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Re: Roadmap for 4.9.1, 4.10.0 and onwards?


Am 05/20/2014 06:04 PM, schrieb Paulo Matos:
From: gcc-owner@gcc.gnu.org [mailto:gcc-owner@gcc.gnu.org] On Behalf
Of Basile Starynkevitch
Sent: 20 May 2014 16:29
To: Bruce Adams
Cc: gcc@gcc.gnu.org
Subject: Re: Roadmap for 4.9.1, 4.10.0 and onwards?

On Tue, 2014-05-20 at 11:09 +0100, Bruce Adams wrote:
Hi,
     I've been tracking the latest releases of gcc since 4.7 or so
(variously interested in C++1y support, cilk and openmp).
One thing I've found hard to locate is information about planned
inclusions for future releases.
As much relies on unpredictable community contributions I don't
expect there to be a concrete or reliable plan.

However, equally I'm sure the steering committee have some ideas
over
what ought to be upcoming releases.

As a whole, the steering committee does not have any idea, because GCC
development is based upon volunteer contributions.


I understand the argument but I am not sure it's the way to go. Even if the project is based on volunteer contributions it would be interesting to have a tentative roadmap. This, I would think, would also help possible beginner volunteers know where to start if they wanted to contribute to the project. So the roadmap could be a list of features (big or small) of bug fixes that we would like fixed for a particular version. Even if we don't want to name it roadmap it would still be interesting to have a list of things that are being worked on or on the process of being merged into mainline and therefore will make it to the next major version.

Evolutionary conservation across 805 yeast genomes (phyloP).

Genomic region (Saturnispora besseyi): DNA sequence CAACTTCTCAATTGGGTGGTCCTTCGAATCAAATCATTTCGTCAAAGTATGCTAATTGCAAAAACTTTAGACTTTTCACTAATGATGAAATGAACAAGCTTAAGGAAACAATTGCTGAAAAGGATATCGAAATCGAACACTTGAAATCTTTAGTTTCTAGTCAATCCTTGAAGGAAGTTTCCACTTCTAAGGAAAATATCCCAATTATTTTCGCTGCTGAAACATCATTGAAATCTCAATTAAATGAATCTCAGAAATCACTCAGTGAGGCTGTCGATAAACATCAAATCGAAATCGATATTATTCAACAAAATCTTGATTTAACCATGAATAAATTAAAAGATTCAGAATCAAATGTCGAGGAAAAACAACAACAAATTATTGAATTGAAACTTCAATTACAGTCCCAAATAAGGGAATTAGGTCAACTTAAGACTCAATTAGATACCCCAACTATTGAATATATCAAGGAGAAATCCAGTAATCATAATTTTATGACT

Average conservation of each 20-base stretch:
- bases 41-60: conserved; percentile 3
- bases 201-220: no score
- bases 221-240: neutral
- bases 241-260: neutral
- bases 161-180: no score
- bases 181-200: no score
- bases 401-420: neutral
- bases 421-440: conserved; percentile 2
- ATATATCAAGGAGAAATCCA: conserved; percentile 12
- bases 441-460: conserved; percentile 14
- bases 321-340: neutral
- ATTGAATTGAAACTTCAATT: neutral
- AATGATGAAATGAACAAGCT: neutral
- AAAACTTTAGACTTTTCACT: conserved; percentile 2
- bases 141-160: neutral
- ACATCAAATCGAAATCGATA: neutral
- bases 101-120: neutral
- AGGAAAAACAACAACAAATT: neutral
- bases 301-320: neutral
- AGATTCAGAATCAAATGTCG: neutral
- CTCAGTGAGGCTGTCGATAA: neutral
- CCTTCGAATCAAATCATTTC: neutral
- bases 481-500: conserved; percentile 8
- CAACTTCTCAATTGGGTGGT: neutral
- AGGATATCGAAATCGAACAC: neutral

That being said I know it's hard to set sometime apart to write this kind of thing given most of us prefer to be hacking on GCC. From a newcomer point of view, however, not having things like a roadmap makes it look like the project is heading nowhere.

Isn't https://gcc.gnu.org/projects/ supposed to be such a page? (linked from the front page). And in particular its "projects for beginner GCC hackers" link? Or is it complete doc-rot?

Johann



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